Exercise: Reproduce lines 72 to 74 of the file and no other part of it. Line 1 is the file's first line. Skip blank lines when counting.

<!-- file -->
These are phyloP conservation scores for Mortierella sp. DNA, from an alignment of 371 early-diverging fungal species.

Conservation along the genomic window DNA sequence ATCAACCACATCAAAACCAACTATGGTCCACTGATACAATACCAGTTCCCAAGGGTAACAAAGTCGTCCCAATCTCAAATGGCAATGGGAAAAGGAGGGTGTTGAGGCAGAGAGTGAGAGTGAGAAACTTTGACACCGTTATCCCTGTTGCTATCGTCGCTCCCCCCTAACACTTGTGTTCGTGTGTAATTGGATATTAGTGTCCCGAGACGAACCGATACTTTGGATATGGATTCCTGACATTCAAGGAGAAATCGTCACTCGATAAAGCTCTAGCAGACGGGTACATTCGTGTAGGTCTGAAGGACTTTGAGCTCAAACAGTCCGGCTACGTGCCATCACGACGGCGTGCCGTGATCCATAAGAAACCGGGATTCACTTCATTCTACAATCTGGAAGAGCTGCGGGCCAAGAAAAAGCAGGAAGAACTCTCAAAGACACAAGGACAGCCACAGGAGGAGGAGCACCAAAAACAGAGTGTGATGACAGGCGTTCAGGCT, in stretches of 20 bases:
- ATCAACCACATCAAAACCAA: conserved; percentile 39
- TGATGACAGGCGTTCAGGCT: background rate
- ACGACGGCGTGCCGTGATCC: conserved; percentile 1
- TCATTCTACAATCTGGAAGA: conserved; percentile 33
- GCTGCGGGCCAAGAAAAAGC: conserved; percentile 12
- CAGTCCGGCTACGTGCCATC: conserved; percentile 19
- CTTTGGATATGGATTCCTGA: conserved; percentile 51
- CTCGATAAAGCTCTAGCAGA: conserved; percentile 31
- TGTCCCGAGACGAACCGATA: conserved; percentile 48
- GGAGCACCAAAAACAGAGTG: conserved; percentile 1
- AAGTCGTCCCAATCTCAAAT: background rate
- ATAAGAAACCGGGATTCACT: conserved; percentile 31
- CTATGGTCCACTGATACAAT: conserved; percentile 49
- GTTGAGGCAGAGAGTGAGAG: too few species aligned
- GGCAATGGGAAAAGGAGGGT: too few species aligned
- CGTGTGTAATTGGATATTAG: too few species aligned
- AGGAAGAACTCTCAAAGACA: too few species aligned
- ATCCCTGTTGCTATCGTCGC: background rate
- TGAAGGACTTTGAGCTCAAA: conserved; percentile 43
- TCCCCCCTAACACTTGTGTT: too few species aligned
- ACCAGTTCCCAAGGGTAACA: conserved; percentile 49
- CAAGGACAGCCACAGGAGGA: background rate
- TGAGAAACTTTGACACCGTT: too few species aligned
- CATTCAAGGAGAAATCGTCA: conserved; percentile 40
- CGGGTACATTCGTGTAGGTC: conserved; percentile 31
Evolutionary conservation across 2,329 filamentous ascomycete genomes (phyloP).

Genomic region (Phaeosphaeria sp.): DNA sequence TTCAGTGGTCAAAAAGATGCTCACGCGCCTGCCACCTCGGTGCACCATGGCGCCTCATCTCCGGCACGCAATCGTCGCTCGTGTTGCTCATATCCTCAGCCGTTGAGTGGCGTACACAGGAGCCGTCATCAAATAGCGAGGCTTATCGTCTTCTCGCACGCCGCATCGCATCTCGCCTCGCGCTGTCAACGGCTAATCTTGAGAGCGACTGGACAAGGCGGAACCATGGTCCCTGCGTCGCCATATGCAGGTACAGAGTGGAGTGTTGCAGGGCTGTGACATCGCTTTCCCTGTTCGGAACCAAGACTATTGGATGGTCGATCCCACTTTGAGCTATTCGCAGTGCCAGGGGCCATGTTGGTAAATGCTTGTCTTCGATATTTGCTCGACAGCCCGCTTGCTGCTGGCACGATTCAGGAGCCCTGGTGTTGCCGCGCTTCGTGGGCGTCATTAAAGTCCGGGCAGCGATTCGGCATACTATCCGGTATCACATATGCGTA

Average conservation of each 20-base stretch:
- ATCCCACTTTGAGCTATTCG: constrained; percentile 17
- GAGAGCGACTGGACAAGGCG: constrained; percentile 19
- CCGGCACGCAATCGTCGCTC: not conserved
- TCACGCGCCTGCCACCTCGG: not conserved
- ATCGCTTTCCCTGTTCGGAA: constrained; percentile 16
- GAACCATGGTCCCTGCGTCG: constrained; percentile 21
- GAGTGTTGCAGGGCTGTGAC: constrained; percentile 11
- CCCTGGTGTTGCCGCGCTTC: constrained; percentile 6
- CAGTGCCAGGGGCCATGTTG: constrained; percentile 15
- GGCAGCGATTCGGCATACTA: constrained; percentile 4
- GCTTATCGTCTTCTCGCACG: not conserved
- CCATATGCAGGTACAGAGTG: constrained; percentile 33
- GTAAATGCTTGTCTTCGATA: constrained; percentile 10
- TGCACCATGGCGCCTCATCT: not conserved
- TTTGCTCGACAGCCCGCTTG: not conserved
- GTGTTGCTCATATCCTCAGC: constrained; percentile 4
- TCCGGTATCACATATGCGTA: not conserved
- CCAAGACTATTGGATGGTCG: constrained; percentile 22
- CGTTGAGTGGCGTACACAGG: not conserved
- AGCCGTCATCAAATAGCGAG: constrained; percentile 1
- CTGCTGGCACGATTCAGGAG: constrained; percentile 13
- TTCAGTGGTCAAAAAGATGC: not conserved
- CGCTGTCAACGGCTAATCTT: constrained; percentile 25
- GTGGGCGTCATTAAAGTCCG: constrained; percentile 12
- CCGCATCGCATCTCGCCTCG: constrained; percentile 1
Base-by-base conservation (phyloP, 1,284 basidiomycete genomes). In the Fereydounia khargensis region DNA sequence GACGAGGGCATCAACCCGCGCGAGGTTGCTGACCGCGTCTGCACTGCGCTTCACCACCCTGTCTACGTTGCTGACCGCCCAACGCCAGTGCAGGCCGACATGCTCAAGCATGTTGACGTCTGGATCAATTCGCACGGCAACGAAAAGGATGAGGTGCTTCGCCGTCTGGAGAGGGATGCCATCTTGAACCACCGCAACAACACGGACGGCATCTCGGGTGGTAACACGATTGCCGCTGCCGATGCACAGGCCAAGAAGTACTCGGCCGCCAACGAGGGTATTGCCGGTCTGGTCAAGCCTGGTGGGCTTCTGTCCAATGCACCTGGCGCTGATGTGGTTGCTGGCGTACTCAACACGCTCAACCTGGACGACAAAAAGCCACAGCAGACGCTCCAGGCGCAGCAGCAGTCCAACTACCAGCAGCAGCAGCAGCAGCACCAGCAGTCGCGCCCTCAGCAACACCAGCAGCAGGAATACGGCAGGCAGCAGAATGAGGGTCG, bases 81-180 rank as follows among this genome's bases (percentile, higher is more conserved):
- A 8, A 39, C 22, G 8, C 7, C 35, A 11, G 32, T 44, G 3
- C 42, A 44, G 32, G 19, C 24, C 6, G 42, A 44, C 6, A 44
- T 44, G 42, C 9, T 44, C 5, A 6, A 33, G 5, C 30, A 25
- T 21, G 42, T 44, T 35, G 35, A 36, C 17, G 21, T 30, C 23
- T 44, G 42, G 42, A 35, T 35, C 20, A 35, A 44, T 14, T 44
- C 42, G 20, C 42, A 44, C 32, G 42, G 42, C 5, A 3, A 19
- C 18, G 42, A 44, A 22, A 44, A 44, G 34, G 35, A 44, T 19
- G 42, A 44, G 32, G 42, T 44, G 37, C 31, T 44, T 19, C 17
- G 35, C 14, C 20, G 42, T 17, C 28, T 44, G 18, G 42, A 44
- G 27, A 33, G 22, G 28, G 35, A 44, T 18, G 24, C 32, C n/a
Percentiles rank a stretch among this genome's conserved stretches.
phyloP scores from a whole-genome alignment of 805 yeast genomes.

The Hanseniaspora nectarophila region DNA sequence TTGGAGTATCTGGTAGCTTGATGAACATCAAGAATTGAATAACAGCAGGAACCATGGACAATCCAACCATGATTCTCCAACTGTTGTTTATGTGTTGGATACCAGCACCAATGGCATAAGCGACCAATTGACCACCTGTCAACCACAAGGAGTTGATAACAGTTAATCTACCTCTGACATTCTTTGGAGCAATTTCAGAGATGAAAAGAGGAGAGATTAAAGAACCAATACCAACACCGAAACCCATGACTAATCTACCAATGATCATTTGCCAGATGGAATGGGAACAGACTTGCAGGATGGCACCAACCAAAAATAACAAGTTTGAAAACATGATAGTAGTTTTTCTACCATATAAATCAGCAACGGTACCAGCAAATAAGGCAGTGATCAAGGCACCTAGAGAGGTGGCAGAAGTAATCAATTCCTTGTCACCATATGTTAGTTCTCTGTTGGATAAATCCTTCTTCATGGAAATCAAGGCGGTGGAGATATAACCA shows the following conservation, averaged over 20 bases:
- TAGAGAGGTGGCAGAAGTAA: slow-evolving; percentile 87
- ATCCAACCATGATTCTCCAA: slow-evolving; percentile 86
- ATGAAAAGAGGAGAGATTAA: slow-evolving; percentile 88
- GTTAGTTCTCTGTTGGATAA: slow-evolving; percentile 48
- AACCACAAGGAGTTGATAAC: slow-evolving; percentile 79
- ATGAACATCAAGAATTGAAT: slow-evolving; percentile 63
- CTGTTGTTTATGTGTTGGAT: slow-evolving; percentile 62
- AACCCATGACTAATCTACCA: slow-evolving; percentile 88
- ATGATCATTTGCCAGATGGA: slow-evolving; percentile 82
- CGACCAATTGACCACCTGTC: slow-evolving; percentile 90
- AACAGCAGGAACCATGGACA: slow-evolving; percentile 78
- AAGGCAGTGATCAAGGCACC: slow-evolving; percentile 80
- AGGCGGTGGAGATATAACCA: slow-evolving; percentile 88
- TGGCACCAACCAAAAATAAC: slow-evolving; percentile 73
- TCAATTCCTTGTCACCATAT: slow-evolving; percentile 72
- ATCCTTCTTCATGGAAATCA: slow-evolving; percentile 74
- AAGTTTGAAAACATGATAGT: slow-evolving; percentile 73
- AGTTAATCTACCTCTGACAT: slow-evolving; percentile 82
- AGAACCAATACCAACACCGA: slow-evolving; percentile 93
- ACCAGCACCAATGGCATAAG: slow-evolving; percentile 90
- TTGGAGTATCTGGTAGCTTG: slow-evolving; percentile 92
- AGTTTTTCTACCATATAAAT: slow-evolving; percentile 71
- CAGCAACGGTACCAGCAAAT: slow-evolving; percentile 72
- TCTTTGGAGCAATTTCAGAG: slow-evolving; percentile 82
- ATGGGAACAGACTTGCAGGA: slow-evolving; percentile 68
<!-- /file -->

- ATGAAAAGAGGAGAGATTAA: slow-evolving; percentile 88
- GTTAGTTCTCTGTTGGATAA: slow-evolving; percentile 48
- AACCACAAGGAGTTGATAAC: slow-evolving; percentile 79